Back in the Day: “Her Alibi” (Feb. 1989)
Back in the Day is a new feature where we take a look back at what came out this week, twenty five years ago.
Few stars in the ‘80’s were bigger than Tom Selleck. Few models in the ‘80’s were hotter than Paulina Porizkova. He had been Magnum P.I. since forever, and every woman dreamed about him. She was a two-time Sports Illustrated: Swimsuit Edition covergirl, a magazine with which every guy took too long in the bathroom. Must have seemed like a no-brainer to put them in a movie together. Yup. “No brains” is one way to describe it.
In Her Alibi, Phil Blackwood (Selleck) writes bad, but successful, detective novels. While suffering a bout with writer’s block, Blackwood spends a little time around the local courthouse in hopes of finding an interesting case that could become the guts of his next book. That’s when he sees Nina (Porizkova), who is accused of murdering her boyfriend with a pair of scissors. She is in need of an alibi, a witness who will say she was somewhere else at the time of the murder. He needs a “spark,” or perhaps he’s got a spark in his pants, and is willing to testify in her defense. How could that idea possibly fail?
It didn’t fail. I mean, I didn’t just fail. Just because one is a movie star does not mean one is also an actor. Selleck never actually “acted” a day in his life because he didn’t have to. Television is a shallow enough medium that producers were well aware of the ratings Selleck would bring by just combing his mustache, standing in tight jeans next to his red Ferrari, and smiling. But the big screen is the big leagues, and Selleck proved he had nothing more than minor league balls.
Porizkova was the “it” girl with the hot body, stunning face, million-dollar smile. The only problem was that her smile had to occasionally speak, and speaking is a big part of acting. She delivered her lines as smoothly as a one-legged paperboy.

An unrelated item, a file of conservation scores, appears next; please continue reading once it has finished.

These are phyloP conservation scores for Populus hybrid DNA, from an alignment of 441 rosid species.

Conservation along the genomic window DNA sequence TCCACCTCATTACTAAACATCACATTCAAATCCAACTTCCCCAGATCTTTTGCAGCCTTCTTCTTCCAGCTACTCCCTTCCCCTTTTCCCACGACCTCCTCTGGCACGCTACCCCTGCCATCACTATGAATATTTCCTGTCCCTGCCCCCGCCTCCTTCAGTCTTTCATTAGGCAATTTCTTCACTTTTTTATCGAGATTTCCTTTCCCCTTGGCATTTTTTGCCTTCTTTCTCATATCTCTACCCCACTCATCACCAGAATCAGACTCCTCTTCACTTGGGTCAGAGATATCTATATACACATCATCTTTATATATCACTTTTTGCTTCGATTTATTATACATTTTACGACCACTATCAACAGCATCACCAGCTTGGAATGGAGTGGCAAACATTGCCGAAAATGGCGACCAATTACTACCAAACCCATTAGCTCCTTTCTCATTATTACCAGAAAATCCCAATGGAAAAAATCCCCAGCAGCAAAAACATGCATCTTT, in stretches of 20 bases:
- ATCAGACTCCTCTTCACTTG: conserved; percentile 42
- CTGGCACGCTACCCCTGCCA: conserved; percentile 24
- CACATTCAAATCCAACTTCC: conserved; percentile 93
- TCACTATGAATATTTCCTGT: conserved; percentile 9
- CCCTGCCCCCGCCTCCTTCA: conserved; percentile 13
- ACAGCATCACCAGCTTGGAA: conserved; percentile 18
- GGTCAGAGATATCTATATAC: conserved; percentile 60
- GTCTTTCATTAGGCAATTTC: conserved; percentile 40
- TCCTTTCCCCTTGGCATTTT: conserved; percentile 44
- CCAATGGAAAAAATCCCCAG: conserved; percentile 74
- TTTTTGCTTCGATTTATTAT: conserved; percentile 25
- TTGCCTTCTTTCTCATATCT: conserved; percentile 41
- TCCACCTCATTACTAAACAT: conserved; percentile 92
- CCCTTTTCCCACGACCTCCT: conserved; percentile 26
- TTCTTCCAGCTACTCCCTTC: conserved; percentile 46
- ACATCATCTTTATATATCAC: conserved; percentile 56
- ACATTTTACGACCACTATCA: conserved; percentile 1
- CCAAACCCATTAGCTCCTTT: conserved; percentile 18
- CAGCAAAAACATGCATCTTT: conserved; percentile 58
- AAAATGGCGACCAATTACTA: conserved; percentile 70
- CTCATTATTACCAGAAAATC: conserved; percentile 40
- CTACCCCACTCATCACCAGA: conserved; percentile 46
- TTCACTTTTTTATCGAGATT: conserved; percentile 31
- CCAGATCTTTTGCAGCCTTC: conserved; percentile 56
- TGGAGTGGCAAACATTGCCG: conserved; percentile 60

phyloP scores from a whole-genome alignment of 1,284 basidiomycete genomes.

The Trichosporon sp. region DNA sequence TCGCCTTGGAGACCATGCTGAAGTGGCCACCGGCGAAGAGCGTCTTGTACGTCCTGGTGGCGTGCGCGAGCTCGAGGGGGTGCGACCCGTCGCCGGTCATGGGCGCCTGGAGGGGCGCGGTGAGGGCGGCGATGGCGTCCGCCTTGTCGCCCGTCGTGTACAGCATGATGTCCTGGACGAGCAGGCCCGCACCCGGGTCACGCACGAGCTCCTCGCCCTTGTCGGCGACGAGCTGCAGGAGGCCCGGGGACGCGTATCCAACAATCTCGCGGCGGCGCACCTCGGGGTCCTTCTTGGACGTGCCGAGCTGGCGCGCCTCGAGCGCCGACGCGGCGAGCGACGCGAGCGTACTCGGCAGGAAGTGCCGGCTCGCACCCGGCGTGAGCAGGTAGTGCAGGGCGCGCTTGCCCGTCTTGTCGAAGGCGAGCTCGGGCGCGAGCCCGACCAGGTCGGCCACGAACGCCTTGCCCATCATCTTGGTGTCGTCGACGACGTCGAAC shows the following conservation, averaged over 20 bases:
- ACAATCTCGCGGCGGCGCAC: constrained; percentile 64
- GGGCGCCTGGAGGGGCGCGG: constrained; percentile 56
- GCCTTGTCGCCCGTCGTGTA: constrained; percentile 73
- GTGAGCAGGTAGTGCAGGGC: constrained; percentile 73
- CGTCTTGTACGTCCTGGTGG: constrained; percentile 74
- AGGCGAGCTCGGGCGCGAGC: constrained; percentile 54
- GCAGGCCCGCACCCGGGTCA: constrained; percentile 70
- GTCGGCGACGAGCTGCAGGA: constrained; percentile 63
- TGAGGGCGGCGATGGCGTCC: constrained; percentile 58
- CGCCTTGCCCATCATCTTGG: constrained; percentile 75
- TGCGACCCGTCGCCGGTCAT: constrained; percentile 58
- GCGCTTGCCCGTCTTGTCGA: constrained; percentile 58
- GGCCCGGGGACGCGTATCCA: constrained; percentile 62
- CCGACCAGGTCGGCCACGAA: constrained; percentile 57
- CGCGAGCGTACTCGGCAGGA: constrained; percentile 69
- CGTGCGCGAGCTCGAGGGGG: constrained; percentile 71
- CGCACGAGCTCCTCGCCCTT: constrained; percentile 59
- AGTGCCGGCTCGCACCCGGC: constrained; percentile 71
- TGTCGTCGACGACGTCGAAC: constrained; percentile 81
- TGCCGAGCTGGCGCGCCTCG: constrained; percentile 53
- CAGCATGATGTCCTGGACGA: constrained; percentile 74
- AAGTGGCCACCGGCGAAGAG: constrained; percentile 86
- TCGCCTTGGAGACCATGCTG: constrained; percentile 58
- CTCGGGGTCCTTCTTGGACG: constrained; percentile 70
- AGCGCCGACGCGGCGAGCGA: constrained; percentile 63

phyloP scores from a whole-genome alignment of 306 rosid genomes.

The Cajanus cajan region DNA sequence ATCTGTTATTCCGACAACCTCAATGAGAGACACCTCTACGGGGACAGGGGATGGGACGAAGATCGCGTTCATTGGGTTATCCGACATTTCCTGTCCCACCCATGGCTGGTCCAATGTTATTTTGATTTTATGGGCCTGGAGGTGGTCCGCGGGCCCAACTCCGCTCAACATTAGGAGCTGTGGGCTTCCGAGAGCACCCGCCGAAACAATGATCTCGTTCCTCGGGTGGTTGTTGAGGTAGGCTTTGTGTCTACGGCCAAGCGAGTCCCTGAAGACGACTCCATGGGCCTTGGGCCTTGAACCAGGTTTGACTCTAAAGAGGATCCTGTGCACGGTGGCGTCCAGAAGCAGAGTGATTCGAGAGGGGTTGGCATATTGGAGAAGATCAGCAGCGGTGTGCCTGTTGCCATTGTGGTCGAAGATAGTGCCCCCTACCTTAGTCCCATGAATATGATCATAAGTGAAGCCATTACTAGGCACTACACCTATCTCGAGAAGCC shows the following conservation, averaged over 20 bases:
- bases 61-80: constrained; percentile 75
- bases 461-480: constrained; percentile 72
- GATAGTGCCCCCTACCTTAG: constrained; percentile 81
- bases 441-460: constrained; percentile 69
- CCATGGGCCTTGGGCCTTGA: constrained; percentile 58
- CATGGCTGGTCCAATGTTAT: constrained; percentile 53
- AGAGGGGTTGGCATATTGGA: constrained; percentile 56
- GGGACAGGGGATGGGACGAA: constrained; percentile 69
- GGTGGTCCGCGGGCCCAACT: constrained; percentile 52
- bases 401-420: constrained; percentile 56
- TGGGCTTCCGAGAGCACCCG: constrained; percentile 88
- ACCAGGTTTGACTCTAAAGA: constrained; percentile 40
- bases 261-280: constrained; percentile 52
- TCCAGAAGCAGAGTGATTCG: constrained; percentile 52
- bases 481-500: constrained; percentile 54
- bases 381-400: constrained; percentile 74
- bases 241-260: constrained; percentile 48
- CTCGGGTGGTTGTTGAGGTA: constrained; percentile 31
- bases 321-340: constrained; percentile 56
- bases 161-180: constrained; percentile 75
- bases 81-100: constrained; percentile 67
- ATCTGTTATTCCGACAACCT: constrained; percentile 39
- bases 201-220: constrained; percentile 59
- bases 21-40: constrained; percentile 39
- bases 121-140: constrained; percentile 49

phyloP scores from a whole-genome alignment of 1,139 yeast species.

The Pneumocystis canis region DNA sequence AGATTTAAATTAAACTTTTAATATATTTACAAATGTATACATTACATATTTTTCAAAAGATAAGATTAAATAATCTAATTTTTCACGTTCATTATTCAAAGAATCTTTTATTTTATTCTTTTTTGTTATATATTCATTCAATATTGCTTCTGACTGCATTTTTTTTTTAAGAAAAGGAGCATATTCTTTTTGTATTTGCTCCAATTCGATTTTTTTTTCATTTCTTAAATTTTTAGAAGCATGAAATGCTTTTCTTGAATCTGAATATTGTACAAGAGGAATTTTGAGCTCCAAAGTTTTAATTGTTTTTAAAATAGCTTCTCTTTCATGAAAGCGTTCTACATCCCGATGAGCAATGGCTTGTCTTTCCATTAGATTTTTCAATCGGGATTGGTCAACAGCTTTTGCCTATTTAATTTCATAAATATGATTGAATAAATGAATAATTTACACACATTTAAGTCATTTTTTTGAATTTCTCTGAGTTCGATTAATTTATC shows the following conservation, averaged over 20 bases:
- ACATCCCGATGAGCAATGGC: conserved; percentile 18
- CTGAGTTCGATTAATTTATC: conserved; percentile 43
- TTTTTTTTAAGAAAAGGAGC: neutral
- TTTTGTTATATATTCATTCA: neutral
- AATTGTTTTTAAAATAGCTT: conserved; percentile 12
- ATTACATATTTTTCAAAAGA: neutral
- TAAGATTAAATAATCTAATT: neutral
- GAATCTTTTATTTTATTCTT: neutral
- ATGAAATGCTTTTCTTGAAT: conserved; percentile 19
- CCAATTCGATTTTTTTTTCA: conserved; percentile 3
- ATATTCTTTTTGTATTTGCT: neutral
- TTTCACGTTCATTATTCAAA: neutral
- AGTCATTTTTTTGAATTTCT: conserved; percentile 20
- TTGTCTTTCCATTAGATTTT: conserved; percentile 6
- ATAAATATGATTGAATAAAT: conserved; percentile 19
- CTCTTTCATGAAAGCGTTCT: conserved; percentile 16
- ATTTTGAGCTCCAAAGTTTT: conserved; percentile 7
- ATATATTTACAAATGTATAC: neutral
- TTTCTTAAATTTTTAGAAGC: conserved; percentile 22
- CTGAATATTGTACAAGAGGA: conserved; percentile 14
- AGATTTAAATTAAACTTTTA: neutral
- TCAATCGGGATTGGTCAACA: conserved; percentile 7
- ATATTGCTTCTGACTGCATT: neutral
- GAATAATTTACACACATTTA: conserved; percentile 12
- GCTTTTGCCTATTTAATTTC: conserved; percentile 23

Selleck has to pass himself off as her legitimate boyfriend and invites her to move into his home. As time goes on, he notices little things that cause him to wonder if maybe she is not as innocent as she claims to be. She has an affinity for sharp objects. These sharp objects get closer and closer to him until he’s actually punctured.
Prior to Her Alibi, writer Charlie Peters was best known for another sad film called Blame it on Rio, which starred Michelle Johnson, a Penthouse model who was about as bad an actress as has ever had C-cups. Opposite her, in both acting ability and chest size, was a little-known, former soap opera star named Demi Moore.
I’ll have to accept that director Bruce Beresford – twice nominated for Oscars – was doing his best to make an omelet from broken, rotten eggs because his next project had significantly greater success: Driving Miss Daisy. As for Her Alibi, it turned out to be exactly that but for Moore, who has had more film success than anyone else in front of the camera on that project. As for me, I gotta make water.
The Good: Porizkova, but only in print
The Bad: Selleck on screen for more than 44 minutes
The Ugly: The chemistry between the two